##### SEP Injection at the Sun and Interplanetary Propagation to the Top of the Geomagnetosphere

In an unperturbed solar wind, the interplanetary magnetic field (IMF) can be described as a smooth average field, represented by an Archimedean spiral, with superposed magnetic fluctuations. In this case, the propagation of solar energetic particles (SEPs) along the IMF is affected by both the effects of adiabatic motion along the smooth field and pitch-angle scattering by magnetic turbulence.

The quantitative treatment of the evolution of the particle’s phase space density, *f(z,μ,t)*, can be described by the focused transport equation (Roelof 1969):

Here *z* is the distance along the magnetic field line, *μ = cos α*, is the cosine of the particle pitch angle, *α*, and *t* is the time. The injection of particles close to the Sun is given by *q(z, μ,t)*. The systematic force is characterized by the focusing length, *L(z) = −B(z)/(∂B/∂z)*, in the diverging magnetic field *B*, while the stochastic forces are described by the pitch-angle diffusion coefficient *D _{μμ}(μ)*. Under strong scattering conditions, the parallel scattering mean free path, λ

_{||}, is related to

*D*by (Hasselman & Wibberenz)

_{μμ}The mean free path has proved to be a convenient parameter to characterize the amount of scattering. Following previous works, we take the particle radial mean free path to be spatially constant.

According to the classical Quasi-linear Theory (QLT) of particle scattering (Jokipii 1966), particle transport depends on both the level and the power spectrum of the magnetic field fluctuations. Turbulence in interplanetary space often has a Kolmogoroff form (*q=5/3*) in the inertial range (from 10^{-5} to 1 Hz). A 10 GV cosmic ray will resonate with meso-scale fluctuations in the frequency range between 10^{-6} and 10^{-5} Hz, where the spectrum is flatter with *q=1* (Bieber et al. 1993). Thus the proton mean free path is taken to increase with rigidity following the standard model, such that *λ _{r} = λ_{0}(R/R_{0})^{(2-q)}*, where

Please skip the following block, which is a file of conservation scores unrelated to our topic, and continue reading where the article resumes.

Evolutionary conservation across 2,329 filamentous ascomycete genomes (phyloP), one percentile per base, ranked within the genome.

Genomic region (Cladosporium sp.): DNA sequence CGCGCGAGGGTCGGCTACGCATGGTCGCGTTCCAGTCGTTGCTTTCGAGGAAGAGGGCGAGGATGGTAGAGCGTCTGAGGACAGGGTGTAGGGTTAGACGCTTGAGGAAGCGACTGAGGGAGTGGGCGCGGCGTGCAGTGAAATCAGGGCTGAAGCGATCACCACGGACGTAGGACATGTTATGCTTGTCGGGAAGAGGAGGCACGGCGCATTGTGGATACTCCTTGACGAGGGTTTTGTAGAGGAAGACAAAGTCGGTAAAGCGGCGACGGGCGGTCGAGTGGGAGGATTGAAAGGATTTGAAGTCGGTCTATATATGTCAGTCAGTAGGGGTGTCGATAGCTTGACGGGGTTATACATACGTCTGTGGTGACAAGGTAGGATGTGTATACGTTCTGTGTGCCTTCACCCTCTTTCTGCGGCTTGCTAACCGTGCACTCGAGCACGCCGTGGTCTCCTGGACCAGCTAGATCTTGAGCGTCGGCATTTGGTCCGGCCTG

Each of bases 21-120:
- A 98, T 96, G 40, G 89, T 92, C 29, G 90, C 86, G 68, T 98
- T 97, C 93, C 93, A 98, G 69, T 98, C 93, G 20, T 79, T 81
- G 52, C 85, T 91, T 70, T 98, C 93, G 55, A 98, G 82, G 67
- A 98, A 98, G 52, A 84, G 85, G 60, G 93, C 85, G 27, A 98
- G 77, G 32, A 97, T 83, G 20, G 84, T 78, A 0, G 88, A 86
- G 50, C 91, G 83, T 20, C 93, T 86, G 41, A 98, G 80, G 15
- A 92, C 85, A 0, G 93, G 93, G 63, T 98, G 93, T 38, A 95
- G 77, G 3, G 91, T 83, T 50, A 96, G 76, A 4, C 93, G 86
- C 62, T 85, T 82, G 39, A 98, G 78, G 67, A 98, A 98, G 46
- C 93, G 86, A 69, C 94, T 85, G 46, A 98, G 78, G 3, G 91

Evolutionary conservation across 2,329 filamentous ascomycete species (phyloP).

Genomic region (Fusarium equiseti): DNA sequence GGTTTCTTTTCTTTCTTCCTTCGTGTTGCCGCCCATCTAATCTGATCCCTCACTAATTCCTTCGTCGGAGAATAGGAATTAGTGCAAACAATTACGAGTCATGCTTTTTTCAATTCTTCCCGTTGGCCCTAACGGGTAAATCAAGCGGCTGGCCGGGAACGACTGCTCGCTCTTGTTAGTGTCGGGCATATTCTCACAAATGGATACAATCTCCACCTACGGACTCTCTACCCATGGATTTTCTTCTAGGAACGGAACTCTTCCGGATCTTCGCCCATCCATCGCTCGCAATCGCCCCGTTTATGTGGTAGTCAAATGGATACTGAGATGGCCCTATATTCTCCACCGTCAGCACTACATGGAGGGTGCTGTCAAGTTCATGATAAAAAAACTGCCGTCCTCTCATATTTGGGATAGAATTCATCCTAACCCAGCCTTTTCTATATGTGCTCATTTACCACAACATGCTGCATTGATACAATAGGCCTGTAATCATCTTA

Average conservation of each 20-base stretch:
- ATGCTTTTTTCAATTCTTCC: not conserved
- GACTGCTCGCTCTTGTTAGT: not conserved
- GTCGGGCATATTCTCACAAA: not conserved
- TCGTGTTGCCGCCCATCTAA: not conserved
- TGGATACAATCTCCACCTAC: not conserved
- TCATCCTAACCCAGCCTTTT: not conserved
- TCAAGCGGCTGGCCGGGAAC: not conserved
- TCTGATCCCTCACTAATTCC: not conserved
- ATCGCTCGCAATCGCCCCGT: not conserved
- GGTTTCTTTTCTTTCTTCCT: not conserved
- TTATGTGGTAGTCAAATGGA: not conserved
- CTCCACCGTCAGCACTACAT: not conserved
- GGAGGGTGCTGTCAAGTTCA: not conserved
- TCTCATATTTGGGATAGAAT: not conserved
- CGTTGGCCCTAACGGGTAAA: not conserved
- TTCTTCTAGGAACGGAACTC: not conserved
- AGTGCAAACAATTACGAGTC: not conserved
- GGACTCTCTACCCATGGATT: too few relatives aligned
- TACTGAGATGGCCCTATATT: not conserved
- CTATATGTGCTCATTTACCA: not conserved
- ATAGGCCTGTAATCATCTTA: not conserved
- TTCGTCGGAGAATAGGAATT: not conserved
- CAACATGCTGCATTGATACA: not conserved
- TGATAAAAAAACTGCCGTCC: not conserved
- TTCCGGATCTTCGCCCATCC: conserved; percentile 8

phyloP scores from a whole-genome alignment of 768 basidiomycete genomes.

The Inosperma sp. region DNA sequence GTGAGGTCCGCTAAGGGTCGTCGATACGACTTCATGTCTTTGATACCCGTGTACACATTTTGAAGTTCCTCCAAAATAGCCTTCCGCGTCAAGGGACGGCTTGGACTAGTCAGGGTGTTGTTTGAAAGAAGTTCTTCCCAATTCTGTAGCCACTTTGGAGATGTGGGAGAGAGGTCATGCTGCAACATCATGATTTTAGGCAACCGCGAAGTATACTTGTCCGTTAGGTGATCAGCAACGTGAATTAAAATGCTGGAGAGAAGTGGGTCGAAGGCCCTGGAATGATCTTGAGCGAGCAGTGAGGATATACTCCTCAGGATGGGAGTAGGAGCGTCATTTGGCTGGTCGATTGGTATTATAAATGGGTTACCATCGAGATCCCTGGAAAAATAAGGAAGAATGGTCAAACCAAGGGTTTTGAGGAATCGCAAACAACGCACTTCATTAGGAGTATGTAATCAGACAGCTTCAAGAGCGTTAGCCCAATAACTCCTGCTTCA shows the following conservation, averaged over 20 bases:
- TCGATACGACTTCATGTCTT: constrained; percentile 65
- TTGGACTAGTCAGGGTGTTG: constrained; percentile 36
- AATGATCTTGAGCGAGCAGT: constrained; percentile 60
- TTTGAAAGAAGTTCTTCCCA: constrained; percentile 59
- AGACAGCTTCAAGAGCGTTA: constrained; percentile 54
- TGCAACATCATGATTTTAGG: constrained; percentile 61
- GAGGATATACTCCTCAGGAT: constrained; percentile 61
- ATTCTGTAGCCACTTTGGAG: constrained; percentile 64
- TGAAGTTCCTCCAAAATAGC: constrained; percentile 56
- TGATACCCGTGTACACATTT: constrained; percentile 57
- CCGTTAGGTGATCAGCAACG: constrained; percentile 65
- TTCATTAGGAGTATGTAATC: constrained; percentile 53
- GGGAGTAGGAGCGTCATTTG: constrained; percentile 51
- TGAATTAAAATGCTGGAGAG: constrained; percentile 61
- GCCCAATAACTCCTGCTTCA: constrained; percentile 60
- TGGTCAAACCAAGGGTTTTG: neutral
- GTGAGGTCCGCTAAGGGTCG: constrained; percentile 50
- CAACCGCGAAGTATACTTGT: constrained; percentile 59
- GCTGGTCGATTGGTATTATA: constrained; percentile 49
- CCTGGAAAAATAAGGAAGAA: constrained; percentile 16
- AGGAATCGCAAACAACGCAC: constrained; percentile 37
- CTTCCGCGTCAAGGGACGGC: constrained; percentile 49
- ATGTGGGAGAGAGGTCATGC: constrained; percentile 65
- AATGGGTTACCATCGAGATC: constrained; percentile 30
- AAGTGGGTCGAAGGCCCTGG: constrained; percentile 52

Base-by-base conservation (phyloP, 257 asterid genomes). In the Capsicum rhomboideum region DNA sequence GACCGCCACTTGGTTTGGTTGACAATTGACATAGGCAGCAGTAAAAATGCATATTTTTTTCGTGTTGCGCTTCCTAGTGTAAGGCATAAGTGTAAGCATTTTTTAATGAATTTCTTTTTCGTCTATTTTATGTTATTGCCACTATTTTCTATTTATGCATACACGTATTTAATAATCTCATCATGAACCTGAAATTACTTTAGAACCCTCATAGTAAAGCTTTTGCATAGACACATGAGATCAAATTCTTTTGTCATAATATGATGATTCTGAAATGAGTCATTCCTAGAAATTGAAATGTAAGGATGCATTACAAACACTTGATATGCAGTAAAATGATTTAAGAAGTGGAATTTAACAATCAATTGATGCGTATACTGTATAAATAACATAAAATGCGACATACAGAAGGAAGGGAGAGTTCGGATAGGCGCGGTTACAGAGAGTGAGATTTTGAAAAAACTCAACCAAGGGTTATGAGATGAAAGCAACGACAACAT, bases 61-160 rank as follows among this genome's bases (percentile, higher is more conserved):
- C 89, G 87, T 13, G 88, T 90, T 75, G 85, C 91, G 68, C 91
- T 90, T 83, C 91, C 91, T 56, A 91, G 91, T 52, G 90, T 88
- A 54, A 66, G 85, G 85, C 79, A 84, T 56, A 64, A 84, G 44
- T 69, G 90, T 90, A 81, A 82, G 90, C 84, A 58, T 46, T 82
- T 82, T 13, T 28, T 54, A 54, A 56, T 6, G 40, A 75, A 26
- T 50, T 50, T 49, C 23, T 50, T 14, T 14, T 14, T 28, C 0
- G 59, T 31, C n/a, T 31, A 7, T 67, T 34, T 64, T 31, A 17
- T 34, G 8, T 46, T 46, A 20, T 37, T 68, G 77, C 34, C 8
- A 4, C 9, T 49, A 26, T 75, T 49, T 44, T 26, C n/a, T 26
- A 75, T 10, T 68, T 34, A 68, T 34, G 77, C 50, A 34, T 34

*λ*is a free parameter,

_{0}*R*2 GV,

_{0}=*q =*1 for

*R > R*and

_{0}*q =*5/3 for

*R < R*.

_{0}Analytical solutions of the focused transport equation are not known and numerical methods are applied to solve the focused transport equation. We use a Monte Carlo transport model (Agueda et al. 2008) to compute the proton intensities expected at 1 AU assuming that the solar source is static at two solar radii, the particle release is instantaneous and that particles are hypothetically moving at the speed of light. This Green's function of particle transport can be scaled to provide the Green's function for any other mono-energetic particles.

##### Cosmic ray transport in the geomagnetic field

The cosmic ray particles trajectories in the Earth's magnetic field are computed by numerical integration of backward trajectories in a model of the geomagnetic field (Smart et al. 2000). Thereby the effect is used that the path of a negatively charged particle with mass, *m*, charge, *q*, and speed, *v*, in a static magnetic field, *B*, is identical to that of a positively charged particle but with reverse sign of the velocity vector. Therefore, the common method to compute cosmic ray trajectories in the geomagnetic field is to calculate the trajectory in the reverse direction, i.e. the starting point of the reverse trajectory calculation is above the observation location in question at an altitude of typically 20 km asl.

##### Cosmic ray transport in the Earth’s atmosphere and detection by neutron monitors (NMs)

Primary cosmic ray particles that penetrate the atmosphere undergo multiple interactions resulting in showers of secondary particles. If the secondary nucleons (neutrons or protons) reach the ground, they can be detected by NMs.

The transport of cosmic ray particles through the Earth’s atmosphere and the detection of the nucleonic component of the secondary cosmic rays are combined in the so-called NM yield function. Thereby the NM yield function can directly be used to determine the cosmic ray flux at the top of the Earth’s atmosphere from the worldwide measurements of NMs.

Today, the yield functions of the NM are determined by simulating the interaction processes of the cosmic ray particles with the material in the atmosphere and with the material of the NM with Monte Carlo methods. In earlier days so-called latitude surveys, i.e. the NM count rate along a cruise over a large region of latitudes, were used to determine the yield functions.